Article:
At Ryder, Montgomerie is on good behavior

European team counting on his leadership, results

Golf

September 26, 2002|By Thomas Bonk | Thomas Bonk,SPECIAL TO THE SUN

SUTTON COLDFIELD, England - It was the Good Monty who turned up at the Belfry, the polite, engaging, well-spoken minister of golf in Europe and a shining beacon of happiness and good will.

Good Monty is a lot different from Bad Monty, who also has shown up on occasion.

Bad Monty is surly, curt, sarcastic and thoroughly disagreeable. Bad Monty is the one who threatened to pull out of a couple of tournaments to protest his treatment by the media.

Good Monty is the leader of the European Ryder Cup team, the gracious ambassador of the game.

And so it goes at the Ryder Cup, where the dual personalities of Colin Montgomerie showcase a typically unremarkable European team that many believe has a good chance to win back the Ryder Cup when matches begin again tomorrow.

Montgomerie, 39, a Scot, is no longer the best player on Europe's Ryder Cup team. That distinction belongs to 22-year-old Sergio Garcia of Spain and 30-year-old Padraig Harrington of Ireland.

But he is the player the rest are looking up to because of his success in the mind-bending pressure of Ryder Cup competition. He has played a total of 23 matches. Bernhard Langer of Germany has more experience, 38 matches, but it is Good Monty and all he brings to the table who could earn the Ryder Cup a return trip to Europe for the third time in the past four meetings.

"He's obviously one of the strongest players," said Sam Torrance, captain of the European team.

Beginning with his Ryder Cup debut in 1991, Montgomerie is 12-7-4. And if you exclude his 2-3 record at Oak Hill in Rochester, N.Y., in 1995, which was a victory for Europe anyway, Montgomerie's record from the 1993, 1997 and 1999 matches is 9-3-3. He has never lost in singles.

"I just like match play," Montgomerie said. "I like the format and I like the form of it, and I tend to do quite well."

So does Garcia, who was 3-1-1 in his first Ryder Cup at Brookline, Mass., in 1999. He's ranked fourth in the world, he's 3-0-1 teamed with Jesper Parnevik and seems on the brink of superstardom.

Harrington made his Ryder Cup debut at Brookline. He was at his best this year in big events - tie for fifth at the Masters, tie for eighth at the U.S. Open and a tie for fifth at the British Open.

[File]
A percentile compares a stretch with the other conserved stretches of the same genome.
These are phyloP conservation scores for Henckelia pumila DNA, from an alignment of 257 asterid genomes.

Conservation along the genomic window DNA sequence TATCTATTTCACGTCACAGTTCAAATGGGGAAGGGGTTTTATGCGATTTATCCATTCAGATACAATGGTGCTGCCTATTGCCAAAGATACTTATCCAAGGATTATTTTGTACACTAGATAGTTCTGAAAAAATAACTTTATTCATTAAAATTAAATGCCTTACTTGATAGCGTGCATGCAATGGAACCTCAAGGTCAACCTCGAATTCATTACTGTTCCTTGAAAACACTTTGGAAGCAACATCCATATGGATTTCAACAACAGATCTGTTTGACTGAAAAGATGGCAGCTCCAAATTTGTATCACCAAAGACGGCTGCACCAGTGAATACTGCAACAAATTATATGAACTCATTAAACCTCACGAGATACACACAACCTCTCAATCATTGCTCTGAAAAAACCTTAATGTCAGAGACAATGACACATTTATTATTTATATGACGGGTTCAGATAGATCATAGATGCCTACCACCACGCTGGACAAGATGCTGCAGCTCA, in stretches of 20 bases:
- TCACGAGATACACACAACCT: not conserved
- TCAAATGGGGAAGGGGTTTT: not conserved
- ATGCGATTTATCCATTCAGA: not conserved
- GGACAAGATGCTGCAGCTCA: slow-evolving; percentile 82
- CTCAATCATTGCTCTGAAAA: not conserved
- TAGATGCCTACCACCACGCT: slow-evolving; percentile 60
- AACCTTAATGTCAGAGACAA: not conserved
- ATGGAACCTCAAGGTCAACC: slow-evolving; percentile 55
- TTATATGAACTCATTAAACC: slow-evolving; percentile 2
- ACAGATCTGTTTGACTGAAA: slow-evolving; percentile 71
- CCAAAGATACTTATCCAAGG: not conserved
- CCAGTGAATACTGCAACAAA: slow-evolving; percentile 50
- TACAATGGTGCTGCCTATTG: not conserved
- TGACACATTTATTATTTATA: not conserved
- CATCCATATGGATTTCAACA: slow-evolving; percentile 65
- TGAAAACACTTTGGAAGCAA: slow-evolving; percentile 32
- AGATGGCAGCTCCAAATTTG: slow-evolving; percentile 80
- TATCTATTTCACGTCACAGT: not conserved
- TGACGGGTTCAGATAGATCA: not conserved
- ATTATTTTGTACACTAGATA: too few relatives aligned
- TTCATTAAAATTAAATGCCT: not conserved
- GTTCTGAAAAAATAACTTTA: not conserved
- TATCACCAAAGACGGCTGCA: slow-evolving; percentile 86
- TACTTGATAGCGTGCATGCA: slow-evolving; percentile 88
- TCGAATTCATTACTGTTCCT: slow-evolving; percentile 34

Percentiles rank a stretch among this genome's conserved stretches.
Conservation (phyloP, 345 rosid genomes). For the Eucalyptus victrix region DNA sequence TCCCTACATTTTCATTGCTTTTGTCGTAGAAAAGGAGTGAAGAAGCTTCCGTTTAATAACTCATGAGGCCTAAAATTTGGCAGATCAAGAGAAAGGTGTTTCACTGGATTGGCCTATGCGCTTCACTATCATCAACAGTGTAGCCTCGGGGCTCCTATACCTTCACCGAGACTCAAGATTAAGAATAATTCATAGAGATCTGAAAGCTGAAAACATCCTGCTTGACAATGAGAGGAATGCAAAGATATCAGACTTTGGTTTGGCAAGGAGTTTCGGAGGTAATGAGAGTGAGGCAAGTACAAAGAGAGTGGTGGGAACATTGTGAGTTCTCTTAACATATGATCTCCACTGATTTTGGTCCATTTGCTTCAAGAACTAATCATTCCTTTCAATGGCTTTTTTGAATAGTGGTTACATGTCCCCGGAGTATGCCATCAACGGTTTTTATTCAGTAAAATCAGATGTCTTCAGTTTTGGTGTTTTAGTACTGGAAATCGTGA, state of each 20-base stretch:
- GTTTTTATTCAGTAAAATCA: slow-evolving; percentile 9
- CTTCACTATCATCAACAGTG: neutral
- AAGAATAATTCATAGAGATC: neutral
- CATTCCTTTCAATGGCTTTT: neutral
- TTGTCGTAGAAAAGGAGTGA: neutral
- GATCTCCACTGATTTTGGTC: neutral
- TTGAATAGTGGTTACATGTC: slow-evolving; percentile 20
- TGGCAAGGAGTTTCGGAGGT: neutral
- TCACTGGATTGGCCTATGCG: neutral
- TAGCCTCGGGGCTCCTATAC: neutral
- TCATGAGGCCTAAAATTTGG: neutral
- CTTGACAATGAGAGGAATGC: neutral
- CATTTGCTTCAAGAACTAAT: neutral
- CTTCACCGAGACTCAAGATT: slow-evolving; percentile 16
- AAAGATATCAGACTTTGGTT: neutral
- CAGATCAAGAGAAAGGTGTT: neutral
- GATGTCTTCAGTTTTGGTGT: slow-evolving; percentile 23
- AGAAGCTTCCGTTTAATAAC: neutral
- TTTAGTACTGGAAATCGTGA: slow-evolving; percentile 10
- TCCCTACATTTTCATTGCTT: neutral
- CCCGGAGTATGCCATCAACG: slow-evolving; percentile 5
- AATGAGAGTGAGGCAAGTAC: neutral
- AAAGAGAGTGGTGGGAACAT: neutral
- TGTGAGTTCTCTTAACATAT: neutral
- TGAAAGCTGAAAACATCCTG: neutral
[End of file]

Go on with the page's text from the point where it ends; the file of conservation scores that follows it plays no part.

Parnevik, 37, is 4-2-3 in two previous Ryder Cups and was a captain's pick. If Torrance had to do it over again, he probably wouldn't. Parnevik is a combined 41-over par in nine tournaments since the U.S. Open.

Then again, how much does it matter to be playing well right now? "I think form goes out the window," Montgomerie said. "And it's all about who can handle one's self come Friday."

Thomas Bonk is a reporter for the Los Angeles Times, a Tribune Publishing newspaper.

At a glance

What: Ryder Cup

Who: United States vs. Europe

Where: The Belfry, Brabazon Course (7,118 yards, par 72), Sutton Coldfield, England

When: Tomorrow through Sunday

TV: USA (tomorrow, 8 a.m.-6 p.m.) and NBC (Saturday, 8 a.m.-6 p.m.; Sunday, 7 a.m.-12:30 p.m.)

Series: United States leads 24-7-2

U.S. roster: Tiger Woods, Phil Mickelson, David Duval, Mark Calcavecchia, David Toms, Davis Love, Scott Hoch, Jim Furyk, Hal Sutton, Stewart Cink, Scott Verplank, Paul Azinger. Captain: Curtis Strange

European roster:Darren Clarke, Northern Ireland; Thomas Bjorn, Denmark; Padraig Harrington, Ireland; Colin Montgomerie, Scotland; Pierre Fulke, Sweden; Lee Westwood, England; Niclas Fasth, Sweden; Paul McGinley, Ireland; Bernhard Langer, Germany; Phillip Price, Wales; Sergio Garcia, Spain; Jesper Parnevik, Sweden. Captain: Sam Torrance, Scotland

Baltimore Sun Articles
|
|
|
Please note the green-lined linked article text has been applied commercially without any involvement from our newsroom editors, reporters or any other editorial staff.